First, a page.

By Jeff Schumacher and Walter Delph
The climate of venture capital has shifted dramatically. The influx of cash that flowed freely from venture capital firms to global startups for most of 2015 has slowed down — way down. Market turmoil and the future of early stage investing were major themes at the World Economic Forum in Davos over the past few days, and the venture capital investment trend has had a major part to play in this conversation.
The overall macro economy may be reverting to the mean with a slowdown in the market, which leads some experts to suggest that the tech bubble may deflate. For example, there was a 30 percent global decrease in venture-backed funding in Q4 of 2015, the most restrictive quarterly deal movement since Q1 of 2013.*
Whether or not that is the case, investors have become more cautious, and startups have braced themselves for additional markdowns from late-stage investors. As a result, the days of mega-rounds and over-funding may be decelerating, and early stage startups have the most to lose.
In a tougher macro economy, the IPO window will start to close. If mergers and acquisitions close as well, venture capital firms will require liquidity to function. They’ll focus solely on their highest-performing portfolio companies and starve the rest. Startups require this cash to function, and a slowdown might mean suffocation for some burgeoning companies.
We should also state the obvious here because investing in “unicorns” has always been a risky business since 30 percent of these exits fall below valuation marks.** Still, this doesn’t mean the end of venture capital. The most advanced firms are developing strategies to insulate from these types of market pressures.
In corporate venture capital, we partner leading corporates with startups. This relationship has unequaled mutual benefits for both parties — cash and new exit paths for startups and growth opportunities for large organizations. At BCG Digital Ventures, in particular, we’re focused on shielding investments against losses by balancing market value and corporate strategic value, utilizing a portfolio approach and acquiring struggling startups that are open to new exit strategies.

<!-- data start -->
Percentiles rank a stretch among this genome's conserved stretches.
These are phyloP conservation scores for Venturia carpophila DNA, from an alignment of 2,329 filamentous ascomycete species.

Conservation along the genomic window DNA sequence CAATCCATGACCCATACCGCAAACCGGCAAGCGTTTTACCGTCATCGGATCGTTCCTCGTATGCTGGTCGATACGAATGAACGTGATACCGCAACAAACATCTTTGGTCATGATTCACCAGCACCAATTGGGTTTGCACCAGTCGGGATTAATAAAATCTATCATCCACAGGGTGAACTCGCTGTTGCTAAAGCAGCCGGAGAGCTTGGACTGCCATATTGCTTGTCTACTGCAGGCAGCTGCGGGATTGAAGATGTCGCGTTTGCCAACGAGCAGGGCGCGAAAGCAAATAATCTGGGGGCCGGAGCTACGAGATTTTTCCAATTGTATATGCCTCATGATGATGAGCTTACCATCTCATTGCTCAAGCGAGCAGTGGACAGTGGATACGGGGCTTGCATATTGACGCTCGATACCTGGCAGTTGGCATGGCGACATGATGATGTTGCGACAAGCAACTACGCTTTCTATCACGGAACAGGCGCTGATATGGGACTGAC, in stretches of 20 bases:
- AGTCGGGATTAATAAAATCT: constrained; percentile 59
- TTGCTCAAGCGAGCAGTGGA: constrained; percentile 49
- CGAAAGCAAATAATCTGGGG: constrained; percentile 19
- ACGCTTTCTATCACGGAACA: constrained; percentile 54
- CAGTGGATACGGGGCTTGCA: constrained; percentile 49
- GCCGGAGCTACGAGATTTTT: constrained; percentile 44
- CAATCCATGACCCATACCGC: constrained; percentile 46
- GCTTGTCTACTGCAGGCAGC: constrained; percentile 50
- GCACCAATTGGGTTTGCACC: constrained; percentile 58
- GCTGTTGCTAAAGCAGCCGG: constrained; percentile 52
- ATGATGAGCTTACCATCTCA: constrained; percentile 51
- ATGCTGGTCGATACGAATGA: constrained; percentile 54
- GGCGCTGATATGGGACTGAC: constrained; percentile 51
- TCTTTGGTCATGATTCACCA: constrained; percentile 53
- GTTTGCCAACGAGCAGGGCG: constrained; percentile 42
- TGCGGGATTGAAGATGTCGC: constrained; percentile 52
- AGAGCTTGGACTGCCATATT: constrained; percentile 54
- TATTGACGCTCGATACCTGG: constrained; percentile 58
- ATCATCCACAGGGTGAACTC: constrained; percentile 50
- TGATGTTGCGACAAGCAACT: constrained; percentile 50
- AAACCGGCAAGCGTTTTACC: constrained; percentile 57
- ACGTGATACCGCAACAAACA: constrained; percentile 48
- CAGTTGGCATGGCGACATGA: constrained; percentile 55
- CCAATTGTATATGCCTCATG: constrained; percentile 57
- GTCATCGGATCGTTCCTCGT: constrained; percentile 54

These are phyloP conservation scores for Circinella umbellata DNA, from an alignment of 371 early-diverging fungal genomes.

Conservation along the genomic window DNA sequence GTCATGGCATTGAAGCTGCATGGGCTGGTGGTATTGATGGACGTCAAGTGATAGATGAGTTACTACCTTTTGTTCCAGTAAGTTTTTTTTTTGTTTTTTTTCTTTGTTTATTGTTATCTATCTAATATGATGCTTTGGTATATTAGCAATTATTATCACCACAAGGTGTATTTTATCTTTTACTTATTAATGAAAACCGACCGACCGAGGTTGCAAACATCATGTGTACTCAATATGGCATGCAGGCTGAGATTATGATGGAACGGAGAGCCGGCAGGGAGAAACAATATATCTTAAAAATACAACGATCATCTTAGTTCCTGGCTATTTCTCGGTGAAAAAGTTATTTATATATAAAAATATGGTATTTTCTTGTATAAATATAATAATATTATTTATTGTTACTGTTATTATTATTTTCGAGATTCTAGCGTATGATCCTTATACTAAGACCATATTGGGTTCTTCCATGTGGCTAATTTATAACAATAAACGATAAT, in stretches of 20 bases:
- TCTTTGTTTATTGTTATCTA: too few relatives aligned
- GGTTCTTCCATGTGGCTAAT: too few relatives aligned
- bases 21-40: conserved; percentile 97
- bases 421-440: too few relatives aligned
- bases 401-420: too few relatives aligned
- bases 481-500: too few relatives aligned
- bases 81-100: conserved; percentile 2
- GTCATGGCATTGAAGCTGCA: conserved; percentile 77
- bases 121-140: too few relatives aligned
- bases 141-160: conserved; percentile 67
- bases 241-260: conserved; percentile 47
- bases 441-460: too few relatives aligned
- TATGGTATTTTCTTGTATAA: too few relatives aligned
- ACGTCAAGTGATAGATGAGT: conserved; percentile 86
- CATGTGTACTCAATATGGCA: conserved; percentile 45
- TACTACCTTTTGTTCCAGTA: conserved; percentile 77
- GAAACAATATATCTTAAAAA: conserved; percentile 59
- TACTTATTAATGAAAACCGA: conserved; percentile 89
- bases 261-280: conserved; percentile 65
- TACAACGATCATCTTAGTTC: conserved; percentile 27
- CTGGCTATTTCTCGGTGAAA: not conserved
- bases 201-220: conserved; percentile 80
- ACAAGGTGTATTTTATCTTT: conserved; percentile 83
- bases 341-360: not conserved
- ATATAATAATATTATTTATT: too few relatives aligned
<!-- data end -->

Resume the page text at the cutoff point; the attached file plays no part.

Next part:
In this more collaborative model of corporate venture capital, we’re able to marry market value and strategic value to create an unfair advantage. We’re also able to tap into unused resources from the corporate capital parked on balance sheets to create new businesses and products that impact millions of consumers across the globe (thus leveraging corporate assets and entrepreneurial vision to change the world).
The startup marketspace isn’t entirely dependent on traditional venture capital investments either (even if the investment trend sees another spike). The startups that partner with corporates and VC disruptors are uniquely positioned to prosper in a more restrictive investment climate.
Jeff Schumacher is the Co-Founder and CEO of BCG Digital Ventures. Walter Delph is an entrepreneur and now a Partner in the firm’s Manhattan Beach headquarters. To learn more on this topic, visit http://techcrunch.com/2016/01/21/jeff-schumacher-of-bcg-digital-ventures-on-the-merits-of-corporate-vc/ to hear Jeff Schumacher’s interview with Mike Butcher from TechCrunch.
* KPMG and CB Insights reported a 30 percent global decrease in venture-backed funding in Q4 of 2015, which is the most restrictive quarterly deal movement since Q1 of 2013.
** Regarding “unicorns,” the CEO of Spoke Intelligence, Phillipe Cases, pointed out that 30 percent of these exits fall below valuation marks.